The eagle eyed Manuel linkied me via email with ye olde Duke U. repository of American sheet music cover pages, covering the years between 1850 and 1920. Each decade is presented in its’ own browsable gallery, although it takes a few clicks to get to the good stuff.

But the good stuff, well, it’s good.

A typographical horror representing the much-maligned banjo. A nightmarish vision of The Boy with the Auburn Hair. The Bloomer’s Complaint, a Very Pathetic Song. The Captain With His Whiskers.

A page from the 1860-70 gallery with many fine woodtype-esque compositions.

I. W. Baird’s [highly colorful] Musical Album, fom the 1870’s gallery – the era of reconstruction. By no coincidence, this collection (both this decade and after) contains many ‘plantation’ tunes, in which dialect is used to express an imputed longing for the antebellum south on the part of persons of color.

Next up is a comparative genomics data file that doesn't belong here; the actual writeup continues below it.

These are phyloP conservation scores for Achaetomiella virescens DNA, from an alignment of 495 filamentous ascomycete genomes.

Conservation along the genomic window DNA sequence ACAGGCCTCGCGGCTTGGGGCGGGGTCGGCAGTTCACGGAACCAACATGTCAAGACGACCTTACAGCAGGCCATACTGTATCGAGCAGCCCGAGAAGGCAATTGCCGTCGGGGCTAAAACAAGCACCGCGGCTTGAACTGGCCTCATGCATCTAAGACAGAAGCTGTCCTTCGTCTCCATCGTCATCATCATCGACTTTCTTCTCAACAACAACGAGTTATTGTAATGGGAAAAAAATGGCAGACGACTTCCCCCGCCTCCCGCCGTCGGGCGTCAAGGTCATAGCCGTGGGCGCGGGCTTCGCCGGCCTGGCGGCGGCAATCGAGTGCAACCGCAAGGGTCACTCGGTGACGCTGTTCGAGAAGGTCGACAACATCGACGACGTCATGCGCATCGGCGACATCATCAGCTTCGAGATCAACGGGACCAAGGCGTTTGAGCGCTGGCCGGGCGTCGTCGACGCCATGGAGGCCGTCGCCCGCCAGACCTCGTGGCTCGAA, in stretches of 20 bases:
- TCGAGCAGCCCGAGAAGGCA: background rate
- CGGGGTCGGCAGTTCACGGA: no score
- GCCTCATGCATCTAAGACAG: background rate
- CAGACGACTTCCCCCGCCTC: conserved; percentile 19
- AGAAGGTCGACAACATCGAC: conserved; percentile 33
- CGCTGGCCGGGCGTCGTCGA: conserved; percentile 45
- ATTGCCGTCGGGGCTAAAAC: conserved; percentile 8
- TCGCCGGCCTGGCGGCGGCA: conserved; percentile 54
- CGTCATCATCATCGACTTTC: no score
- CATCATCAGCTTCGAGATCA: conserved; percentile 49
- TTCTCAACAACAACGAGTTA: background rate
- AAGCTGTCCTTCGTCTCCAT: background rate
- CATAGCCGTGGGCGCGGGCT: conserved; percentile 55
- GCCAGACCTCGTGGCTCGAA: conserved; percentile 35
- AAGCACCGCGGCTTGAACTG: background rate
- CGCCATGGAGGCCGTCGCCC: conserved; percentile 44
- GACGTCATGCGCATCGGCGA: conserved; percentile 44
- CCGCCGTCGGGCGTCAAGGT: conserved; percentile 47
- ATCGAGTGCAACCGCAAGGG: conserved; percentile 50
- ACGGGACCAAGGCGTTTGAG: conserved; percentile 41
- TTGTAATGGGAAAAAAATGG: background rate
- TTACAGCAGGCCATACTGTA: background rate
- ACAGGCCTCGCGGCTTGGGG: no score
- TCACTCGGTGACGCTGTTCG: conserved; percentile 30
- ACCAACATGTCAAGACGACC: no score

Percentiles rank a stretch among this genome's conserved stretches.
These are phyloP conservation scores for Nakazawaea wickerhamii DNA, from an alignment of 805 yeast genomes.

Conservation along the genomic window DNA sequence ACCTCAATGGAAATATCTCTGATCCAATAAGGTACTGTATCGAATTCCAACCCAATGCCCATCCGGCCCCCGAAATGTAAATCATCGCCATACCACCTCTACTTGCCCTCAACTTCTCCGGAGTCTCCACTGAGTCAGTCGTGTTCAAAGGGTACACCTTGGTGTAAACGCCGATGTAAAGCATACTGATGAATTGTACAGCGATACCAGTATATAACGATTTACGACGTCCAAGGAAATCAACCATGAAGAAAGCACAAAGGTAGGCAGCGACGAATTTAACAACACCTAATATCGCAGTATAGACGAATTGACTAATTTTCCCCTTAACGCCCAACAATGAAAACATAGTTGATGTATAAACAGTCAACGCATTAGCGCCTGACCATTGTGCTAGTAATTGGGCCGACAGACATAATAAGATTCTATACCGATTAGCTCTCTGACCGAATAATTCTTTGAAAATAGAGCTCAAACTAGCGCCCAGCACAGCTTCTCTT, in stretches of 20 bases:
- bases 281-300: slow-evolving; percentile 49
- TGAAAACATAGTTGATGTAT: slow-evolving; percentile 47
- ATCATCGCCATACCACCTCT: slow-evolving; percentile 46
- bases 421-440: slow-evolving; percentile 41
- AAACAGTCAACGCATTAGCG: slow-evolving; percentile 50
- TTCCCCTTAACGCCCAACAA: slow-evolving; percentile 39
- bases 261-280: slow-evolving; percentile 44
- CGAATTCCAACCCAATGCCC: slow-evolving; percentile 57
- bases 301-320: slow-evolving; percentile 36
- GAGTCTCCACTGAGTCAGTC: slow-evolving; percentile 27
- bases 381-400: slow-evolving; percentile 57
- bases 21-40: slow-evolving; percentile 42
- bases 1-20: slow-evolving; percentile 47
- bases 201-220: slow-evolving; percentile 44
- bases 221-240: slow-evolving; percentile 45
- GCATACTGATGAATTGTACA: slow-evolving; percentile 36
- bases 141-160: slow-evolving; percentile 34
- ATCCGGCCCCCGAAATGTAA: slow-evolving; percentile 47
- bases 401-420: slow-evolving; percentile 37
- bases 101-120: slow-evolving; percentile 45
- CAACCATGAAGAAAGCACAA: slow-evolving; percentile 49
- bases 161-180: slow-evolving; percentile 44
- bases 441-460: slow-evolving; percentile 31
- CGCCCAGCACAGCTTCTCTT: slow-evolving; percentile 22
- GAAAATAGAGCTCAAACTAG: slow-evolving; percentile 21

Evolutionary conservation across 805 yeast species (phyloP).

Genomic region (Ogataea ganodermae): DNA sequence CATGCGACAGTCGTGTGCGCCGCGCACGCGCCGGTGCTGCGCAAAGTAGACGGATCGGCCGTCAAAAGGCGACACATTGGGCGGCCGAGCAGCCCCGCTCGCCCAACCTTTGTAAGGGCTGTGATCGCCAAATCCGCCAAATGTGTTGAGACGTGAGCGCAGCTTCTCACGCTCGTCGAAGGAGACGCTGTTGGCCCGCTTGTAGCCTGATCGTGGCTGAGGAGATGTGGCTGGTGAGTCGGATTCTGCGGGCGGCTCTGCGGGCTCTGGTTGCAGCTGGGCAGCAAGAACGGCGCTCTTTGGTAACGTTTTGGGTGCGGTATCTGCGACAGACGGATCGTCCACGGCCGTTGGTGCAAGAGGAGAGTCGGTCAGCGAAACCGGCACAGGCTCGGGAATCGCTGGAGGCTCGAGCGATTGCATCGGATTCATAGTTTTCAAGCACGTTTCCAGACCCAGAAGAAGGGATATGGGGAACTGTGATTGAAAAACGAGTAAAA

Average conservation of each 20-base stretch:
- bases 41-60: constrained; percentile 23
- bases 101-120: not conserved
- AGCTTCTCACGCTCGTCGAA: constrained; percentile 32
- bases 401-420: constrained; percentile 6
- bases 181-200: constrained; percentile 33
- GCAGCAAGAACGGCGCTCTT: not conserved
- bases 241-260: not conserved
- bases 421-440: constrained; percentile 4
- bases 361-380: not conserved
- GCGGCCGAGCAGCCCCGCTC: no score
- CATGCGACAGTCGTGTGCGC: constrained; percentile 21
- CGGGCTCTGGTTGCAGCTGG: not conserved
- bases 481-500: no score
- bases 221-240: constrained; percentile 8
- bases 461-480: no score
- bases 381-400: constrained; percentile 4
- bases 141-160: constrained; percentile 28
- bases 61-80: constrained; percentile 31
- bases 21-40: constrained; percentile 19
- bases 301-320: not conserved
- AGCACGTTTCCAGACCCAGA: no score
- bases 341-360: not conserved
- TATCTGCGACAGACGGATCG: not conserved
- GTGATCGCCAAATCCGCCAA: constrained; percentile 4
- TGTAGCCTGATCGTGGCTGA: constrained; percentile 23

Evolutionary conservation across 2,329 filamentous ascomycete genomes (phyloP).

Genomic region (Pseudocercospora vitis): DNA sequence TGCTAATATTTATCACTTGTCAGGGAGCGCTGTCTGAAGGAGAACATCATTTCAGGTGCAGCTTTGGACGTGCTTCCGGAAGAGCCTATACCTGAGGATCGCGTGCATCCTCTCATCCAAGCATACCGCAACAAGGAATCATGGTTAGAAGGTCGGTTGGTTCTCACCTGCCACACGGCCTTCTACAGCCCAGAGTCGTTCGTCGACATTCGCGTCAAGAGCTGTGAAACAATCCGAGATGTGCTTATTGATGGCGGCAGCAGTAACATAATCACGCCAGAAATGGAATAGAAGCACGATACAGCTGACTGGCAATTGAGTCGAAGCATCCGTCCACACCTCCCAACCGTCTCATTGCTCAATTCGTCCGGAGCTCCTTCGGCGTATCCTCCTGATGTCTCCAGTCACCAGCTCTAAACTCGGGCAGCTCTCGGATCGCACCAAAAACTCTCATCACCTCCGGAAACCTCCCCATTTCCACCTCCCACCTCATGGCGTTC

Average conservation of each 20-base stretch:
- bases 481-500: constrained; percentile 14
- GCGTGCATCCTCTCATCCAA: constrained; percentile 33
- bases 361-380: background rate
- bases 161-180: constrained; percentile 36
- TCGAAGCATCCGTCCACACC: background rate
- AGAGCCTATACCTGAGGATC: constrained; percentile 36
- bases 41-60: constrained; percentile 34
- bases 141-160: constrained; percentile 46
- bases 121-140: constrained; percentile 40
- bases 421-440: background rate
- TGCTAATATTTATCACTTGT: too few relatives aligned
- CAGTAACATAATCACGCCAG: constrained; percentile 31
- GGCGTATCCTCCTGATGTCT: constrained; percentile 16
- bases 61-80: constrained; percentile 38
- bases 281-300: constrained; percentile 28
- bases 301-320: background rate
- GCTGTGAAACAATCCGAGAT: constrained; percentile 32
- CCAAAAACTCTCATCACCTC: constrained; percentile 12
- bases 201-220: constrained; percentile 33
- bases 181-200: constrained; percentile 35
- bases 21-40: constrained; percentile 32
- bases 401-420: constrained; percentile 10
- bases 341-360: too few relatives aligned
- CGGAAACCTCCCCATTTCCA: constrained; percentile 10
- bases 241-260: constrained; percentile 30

I think it’s worth noting that Duke was at the time and remains a seat of Southern privilege.

Dance of the Night Hawks, who may have been on the prowl for Dusky Dinah, her chicken, or her banjo (still).

Honestly, there is simply too much to summarize. I was obligated to post it to MeFi, Manny: thanks a ton, this is really neat.